Ruan J.P., Chen J.D., Zeng J., Yang Z.G., Wang C.G., Hong Z. and Zuo Z.H.. 2019. Environmental Science and Pollution Research, 26(4): 3612-3620.
Oxidative stress is regarded as one of the most important factors associated with many diseases, such as atherosclerosis, cancer, and diabetes. Various chemicals are released into the environment, causing environmental pollution. Importantly, many of them may cause damage to organisms through oxidative stress. In this work, we investigated the possible protective effects of Nile tilapia (Oreochromis niloticus) scale collagen hydrolysate (TSCH) (molecular weight approximately 4 kDa) against tributyltin (TBT)-induced oxidative stress in vitro. The results showed that pretreatment with TSCH protected against decreases in cell viability and changes in cell morphology in HepG2 cells exposed to TBT. Treatment with TSCH reduced the TBT-induced elevation in malondialdehyde (MDA) levels in HepG2 cells in a dose-dependent manner. Pretreatment with TSCH increased glutathione reductase (GR) and superoxide dismutase (SOD) activity. Moreover, TSCH decreased the expression of the proapoptotic protein Bax, reducing apoptosis. These results suggest that the protective mechanism of TSCH may be associated with its ability to scavenge MDA, increase antioxidant enzyme activity and downregulate the expression of Bax.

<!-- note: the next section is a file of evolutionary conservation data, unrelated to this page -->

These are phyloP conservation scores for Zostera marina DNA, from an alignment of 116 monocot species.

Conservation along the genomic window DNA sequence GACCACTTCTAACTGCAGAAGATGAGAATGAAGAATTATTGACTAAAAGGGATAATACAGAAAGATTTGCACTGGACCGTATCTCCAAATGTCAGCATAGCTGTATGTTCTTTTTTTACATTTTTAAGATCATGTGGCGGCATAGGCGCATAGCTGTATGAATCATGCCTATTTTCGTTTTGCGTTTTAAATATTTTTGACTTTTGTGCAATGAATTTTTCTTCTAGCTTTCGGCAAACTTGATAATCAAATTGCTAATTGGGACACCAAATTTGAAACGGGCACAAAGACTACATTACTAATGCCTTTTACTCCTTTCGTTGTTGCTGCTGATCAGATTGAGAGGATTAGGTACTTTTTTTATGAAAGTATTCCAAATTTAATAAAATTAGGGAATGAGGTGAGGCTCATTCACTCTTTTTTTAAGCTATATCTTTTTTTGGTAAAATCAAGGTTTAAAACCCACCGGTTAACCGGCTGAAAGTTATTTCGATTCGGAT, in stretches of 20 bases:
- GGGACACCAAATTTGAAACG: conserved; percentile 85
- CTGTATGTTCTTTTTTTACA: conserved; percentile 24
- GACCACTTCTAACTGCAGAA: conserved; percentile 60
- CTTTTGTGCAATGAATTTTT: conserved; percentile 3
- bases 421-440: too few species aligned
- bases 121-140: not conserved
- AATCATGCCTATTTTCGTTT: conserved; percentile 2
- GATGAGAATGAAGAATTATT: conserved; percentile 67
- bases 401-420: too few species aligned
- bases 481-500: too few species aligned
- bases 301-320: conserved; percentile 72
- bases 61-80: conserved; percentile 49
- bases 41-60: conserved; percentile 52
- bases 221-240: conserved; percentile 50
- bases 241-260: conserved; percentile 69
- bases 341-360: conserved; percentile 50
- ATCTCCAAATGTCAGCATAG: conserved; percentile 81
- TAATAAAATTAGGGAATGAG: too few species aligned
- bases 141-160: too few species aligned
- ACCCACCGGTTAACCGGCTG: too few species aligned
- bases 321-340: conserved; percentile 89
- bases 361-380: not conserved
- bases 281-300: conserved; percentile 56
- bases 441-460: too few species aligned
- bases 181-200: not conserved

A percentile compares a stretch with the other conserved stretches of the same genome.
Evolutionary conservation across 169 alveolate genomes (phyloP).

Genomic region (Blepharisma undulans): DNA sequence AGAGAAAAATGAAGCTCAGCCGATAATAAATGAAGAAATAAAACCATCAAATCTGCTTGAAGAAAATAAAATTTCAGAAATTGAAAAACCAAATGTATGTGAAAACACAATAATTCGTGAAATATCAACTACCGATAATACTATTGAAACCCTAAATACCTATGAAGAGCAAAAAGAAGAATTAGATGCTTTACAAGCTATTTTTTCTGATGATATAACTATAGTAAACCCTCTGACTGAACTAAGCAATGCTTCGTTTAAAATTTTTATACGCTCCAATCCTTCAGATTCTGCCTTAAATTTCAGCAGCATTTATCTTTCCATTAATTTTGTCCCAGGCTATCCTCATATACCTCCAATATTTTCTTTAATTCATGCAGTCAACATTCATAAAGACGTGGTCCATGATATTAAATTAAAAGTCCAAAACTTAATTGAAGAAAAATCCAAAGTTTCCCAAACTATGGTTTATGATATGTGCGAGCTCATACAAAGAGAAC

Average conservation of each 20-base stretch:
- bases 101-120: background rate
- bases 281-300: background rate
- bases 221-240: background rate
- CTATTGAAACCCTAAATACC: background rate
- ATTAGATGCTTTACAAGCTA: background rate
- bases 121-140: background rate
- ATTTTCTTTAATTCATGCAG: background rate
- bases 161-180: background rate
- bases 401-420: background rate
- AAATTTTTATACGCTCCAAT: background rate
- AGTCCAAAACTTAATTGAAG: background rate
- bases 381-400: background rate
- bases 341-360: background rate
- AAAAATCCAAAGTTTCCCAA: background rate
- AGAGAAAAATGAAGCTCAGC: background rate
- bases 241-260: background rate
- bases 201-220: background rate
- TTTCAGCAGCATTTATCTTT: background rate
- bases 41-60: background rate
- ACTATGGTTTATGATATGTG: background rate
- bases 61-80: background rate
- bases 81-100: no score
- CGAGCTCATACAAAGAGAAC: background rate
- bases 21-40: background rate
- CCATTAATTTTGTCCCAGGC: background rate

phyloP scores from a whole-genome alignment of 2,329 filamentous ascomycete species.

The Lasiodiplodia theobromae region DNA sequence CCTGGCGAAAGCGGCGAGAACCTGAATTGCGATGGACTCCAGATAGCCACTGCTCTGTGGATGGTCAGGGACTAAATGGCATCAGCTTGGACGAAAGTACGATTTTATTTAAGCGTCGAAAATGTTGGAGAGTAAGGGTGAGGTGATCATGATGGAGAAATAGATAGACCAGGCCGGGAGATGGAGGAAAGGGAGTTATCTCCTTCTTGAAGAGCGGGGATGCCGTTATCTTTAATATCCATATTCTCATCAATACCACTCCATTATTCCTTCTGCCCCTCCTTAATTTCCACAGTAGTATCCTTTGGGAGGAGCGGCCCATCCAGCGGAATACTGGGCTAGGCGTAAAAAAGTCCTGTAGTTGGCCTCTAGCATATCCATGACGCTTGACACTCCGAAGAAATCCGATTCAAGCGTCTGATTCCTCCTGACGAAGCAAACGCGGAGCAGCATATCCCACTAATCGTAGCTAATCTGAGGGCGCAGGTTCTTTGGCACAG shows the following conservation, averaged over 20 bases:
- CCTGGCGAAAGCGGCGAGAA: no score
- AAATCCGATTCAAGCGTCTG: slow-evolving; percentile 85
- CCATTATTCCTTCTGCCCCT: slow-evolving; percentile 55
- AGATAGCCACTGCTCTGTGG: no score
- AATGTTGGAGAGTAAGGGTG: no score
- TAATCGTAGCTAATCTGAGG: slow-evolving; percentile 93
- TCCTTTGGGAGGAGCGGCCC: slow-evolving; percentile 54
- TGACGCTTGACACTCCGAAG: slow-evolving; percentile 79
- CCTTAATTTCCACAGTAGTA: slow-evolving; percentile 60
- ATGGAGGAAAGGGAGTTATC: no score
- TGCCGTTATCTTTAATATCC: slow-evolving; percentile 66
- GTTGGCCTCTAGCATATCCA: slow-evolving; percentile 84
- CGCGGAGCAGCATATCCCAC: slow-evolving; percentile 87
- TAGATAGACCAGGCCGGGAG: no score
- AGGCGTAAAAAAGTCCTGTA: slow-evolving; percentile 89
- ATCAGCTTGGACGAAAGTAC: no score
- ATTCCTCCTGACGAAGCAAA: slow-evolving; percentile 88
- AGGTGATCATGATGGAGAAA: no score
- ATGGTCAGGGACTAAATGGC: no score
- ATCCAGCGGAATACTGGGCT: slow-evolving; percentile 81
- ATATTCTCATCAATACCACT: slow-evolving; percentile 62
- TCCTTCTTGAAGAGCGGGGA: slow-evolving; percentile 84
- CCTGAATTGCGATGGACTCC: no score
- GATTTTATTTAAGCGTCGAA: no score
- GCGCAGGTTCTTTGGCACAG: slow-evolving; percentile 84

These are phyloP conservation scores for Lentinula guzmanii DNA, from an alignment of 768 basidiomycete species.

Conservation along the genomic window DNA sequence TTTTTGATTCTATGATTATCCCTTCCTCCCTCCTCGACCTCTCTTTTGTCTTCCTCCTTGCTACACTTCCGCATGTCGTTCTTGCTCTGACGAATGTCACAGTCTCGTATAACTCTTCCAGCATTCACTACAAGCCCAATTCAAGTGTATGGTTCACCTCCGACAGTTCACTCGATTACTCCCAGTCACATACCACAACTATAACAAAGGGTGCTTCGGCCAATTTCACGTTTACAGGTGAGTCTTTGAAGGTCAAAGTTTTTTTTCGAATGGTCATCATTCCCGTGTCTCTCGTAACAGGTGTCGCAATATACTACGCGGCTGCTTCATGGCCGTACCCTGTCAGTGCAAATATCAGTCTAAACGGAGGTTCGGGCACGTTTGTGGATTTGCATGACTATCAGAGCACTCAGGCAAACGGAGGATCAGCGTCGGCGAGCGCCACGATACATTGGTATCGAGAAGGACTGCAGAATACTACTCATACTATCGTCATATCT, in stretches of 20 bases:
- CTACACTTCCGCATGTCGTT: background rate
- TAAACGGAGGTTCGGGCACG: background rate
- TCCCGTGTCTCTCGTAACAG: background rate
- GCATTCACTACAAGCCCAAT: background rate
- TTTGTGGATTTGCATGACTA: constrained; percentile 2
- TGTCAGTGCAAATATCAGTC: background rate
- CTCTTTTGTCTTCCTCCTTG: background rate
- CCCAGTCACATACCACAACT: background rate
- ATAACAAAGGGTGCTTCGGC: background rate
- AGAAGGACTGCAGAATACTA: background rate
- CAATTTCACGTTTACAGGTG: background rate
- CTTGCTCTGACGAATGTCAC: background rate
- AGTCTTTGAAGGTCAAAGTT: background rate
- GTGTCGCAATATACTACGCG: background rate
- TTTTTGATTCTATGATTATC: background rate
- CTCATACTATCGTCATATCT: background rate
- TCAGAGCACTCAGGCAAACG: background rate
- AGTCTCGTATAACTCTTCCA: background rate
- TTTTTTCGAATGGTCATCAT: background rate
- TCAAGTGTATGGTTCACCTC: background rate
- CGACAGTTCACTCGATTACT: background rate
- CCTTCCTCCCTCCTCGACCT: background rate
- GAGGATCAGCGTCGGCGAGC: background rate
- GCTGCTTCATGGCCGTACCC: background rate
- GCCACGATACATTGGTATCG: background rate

Figure 1. Effect of TSCH on the morphology of HepG2 cells. a Non-treated culture. b Culture treated with 0.2 μM TBT. c Culture treated with 10 mg/mL TSCH + 0.2 μM TBT. d Culture treated with 20 mg/mL TSCH + 0.2 μM TBT. Representative images of HepG2 cells were observed by a Nikon TE 2000 inverted phase-contrast microscope (×20).
Figure 2. Effect of TSCH on the levels of Bcl-2 and Bax protein in HepG2 cells. The data are presented as mean ± SE (n = 5). Means of treatments not sharing a common letter are significantly different at P < 0.05 as assessed using one-way ANOVA followed by Duncan’s test.